The Tobacco Epidemic in Marion County and Indiana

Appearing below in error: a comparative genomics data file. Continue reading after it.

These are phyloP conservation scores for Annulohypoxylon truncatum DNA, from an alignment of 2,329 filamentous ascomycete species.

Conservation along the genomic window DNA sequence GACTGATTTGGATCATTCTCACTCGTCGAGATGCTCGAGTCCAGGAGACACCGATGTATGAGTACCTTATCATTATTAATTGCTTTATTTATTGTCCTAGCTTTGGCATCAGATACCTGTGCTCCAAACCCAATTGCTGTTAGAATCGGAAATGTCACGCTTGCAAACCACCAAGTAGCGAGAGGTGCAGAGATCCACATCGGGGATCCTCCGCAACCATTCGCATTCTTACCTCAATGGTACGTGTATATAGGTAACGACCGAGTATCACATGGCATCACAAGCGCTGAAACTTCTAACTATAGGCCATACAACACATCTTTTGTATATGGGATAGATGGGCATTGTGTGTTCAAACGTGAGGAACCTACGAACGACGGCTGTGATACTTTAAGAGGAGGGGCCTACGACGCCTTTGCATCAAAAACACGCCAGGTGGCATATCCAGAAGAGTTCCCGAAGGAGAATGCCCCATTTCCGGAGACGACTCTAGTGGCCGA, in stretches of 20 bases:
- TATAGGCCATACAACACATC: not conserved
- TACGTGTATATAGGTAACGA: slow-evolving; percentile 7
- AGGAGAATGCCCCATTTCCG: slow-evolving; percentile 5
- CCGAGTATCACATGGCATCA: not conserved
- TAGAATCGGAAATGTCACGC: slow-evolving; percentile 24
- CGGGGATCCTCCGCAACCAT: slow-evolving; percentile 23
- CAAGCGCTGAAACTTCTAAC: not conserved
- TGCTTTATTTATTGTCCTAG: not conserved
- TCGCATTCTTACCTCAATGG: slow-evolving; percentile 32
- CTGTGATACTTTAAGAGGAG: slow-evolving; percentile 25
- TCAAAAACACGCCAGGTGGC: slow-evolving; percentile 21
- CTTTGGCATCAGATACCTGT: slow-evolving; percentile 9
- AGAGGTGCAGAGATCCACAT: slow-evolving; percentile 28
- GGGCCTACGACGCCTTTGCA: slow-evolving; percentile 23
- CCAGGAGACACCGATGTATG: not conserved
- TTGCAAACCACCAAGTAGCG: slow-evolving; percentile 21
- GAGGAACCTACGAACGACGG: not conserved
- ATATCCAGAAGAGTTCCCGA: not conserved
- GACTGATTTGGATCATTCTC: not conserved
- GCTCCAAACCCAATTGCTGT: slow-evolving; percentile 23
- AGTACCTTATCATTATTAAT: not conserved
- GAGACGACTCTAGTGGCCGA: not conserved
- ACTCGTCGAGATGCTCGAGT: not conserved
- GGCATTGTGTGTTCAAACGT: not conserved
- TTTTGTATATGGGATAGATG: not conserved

The health risks associated with smoking have been well documented, but even as smoking rates for U.S. adults have decreased from 45 percent to 15 percent since 1964, tobacco use remains a concerning and costly challenge to the economic development, health and quality of life of communities across the country. This challenge is particularly acute in Indiana, where the current smoking rate of 22.9 percent— an increase from the previous year—leaves the state ranked a troubling 44th among all states. By comparison, the top ten healthiest states in the U.S. all boast smoking rates of 17.5 percent or less, within reach of the Centers for Disease Control and Prevention’s target of 12 percent. The same trend holds true for Indianapolis. As of 2014, the city’s adult smoking rate was 22.2 percent, and among the 30 largest cities in the U.S., Indiana’s capital was tied with Nashville, Detroit and Louisville for second-to-last place in smoking rates. By contrast, the healthiest cities had smoking rates that fell between 9 and 12 percent.